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Supreme Court Hears Dreamer's Case as Trump Insults Them; Supreme Court Allows Sandy Hook Parents to Sue Gunmaker; Deval Patrick Does Not File for Democratic Primary in Arkansas; Trump Had At Least 10 Encounters with Indicted Giuliani Associates He Claims He Never Knew; Roger Stone Defense Rests Case. Aired 3:30-4p ET

Aired November 12, 2019 - 15:30   ET


[15:30:00] PIERRE BERASTAIN OJEDA, DACA RECIPIENT 2012: -- was offering this path for -- temporary path for people like me. I was at the time at Harvard, I had been there as an undergraduate and I had started by graduate studies at the Divinity School at the university.

And again I remember feeling this weight was lifted off my shoulders, off my chest. When I was in college, I know that I lied down in my bedroom just looking -- sleepless nights I called them. Because I would be thinking, I wonder -- or I remember thinking I believe I know now what it means for people to want to jump out a window. Because I didn't know what that future held for me and there was so much uncertainty.

And once DACA became a reality for me, I felt again, this weight lifted off and I was able to work. I was able to contribute to my community and concentrate on stuff that I really loved doing. Which is working against gender-based violence. I work against human trafficking, domestic and sexual violence.

BALDWIN: So, and this is just one of hundreds of thousands of stories. And Caitlin, explain why the Trump administration doesn't feel that he should be entitled to the benefits he's currently receiving as a Dreamer?

CAITLIN DICKERSON, NATIONAL IMMIGRATION REPORTER, THE NEW YORK TIMES: Sure. So the Trump administration's argument for ending DACA is that it's essentially an illegal policy, is what they believe, and that's because it was something that was established through executive action by President Obama.

And I think it's worth pointing out and reminding people now that actually executive action and policymaking through basically Presidential memos is incredibly common. The last time this country had comprehensive immigration reform was in 1986. All these major stories we've talked about. Family separation, the border wall, the travel ban, these are all executive action policies, and DACA is very much the same.

But the administration is saying in this case that you can't selectively choose one small group of people who are admittedly undocumented and offer them protection. They're saying that was going too far. That President Obama went too far in doing so. BALDWIN: And what are you now hearing? What is the "Times" reporting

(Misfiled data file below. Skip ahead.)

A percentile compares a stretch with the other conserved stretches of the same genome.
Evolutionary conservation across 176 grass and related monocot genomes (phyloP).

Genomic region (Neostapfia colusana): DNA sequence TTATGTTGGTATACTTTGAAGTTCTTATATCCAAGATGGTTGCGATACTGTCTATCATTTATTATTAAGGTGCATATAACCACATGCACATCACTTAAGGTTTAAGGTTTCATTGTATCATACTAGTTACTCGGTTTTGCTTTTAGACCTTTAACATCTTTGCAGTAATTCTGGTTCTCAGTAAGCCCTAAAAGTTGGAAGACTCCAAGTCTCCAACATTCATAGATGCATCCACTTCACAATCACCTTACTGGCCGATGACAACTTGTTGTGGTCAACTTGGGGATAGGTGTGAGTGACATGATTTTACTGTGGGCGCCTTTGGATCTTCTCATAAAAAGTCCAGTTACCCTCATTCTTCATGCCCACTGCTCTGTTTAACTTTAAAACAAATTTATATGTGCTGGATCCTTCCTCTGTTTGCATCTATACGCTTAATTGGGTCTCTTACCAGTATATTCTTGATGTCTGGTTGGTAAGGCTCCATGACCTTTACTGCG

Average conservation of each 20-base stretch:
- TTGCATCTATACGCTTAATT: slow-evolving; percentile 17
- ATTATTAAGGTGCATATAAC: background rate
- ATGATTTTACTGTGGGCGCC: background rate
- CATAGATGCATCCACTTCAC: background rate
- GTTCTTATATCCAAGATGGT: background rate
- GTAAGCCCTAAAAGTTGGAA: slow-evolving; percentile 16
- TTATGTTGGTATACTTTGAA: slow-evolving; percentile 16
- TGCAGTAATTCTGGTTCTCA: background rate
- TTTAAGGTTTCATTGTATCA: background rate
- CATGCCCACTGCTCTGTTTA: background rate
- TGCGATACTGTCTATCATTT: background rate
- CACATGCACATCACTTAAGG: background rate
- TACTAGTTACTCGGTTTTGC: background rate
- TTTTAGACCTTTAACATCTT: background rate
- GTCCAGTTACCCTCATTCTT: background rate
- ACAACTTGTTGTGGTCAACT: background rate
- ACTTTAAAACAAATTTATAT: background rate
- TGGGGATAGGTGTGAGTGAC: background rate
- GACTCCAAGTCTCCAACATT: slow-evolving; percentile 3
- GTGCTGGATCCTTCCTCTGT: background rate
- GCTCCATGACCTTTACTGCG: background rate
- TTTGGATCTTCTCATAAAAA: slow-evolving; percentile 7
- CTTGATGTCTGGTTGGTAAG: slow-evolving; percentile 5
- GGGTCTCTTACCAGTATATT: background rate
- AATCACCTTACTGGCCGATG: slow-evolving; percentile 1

about the justices?

DICKERSON: The latest that I've heard out of the courtroom and that we're reporting now is that it seems as if the conservative majority may in fact side with the Trump administration and go along with this decision that President Trump made to end DACA.

I think immigrant advocates were hoping that Chief justice John Roberts would land on their side as he did in the prior case. The recent case involving U.S. Census and immigration where he felt the administration's decision there was improper in trying to add an immigration question to the census. And advocates were hoping that Chief Justice John Roberts might feel the same way here. But it's looking as if he might actually go along with the President.

BALDWIN: So, if that is the case -- and again, we don't know for sure. Pierre, I want to end with you. If this doesn't go in your favor, how does this change your world?

BERASTAIN OJEDA: I think it kind of rocks my world. I've been in this country for over 20 years. My friends are here. My family is here. My entire community is here. I don't know what I will do. I have faith that I would land on my two feet. I'm not willing to go back to those sleepless nights of mental health troubles. But I know I'll land on my two feet, and I think the next step would be for us to just continue to advocate to -- for Congress to pass comprehensive immigration reform.

It's not just the 700,000 kids or students or young adults who are undocumented. It's 11 million immigrants. My family -- I have members in my family who are in need of -- who have been contributing to this country for 20 years and are in need of some type of legal reprieve to be recognized for all the work they've been doing and the contributions they have in society.

BALDWIN: We'll wait to see which way this decision goes at the nation's highest court. Pierre, thank you very much and Caitlin, as always thank you as well.

Also today the Supreme Court dealt a blow to the firearms industry. The Justices rejected an appeal for gunmaker, Remington, to stop a lawsuit filed by the families of the Sandy Hook victims. Remington, a manufacturer of the semiautomatic rifle that was used in that 2012 mass shooting at the Connecticut elementary school. The families' lawsuit can now go forward and this could have huge financial implications for gun manufacturers.

CNN Supreme Court reporter Ariane de Vogue is with me on this case. And so, what happens today, what are the next steps?

ARIANE DE VOGUE, CNN SUPREME COURT REPORTER: Well, it's interesting because as you said the Supreme Court dealt a loss to the gun manufacturers and all they did is deny an appeal. They didn't take up the particular appeal. So that means this unusual lawsuit can go forward in the lower courts. Let me tell you a little about it. Because it is brought by family

members and victims of Sandy Hook, and they're trying to hold the arms manufacturer responsible. But as things stand, federal law prohibits them bringing a wrongful death lawsuit against the gun manufacturer.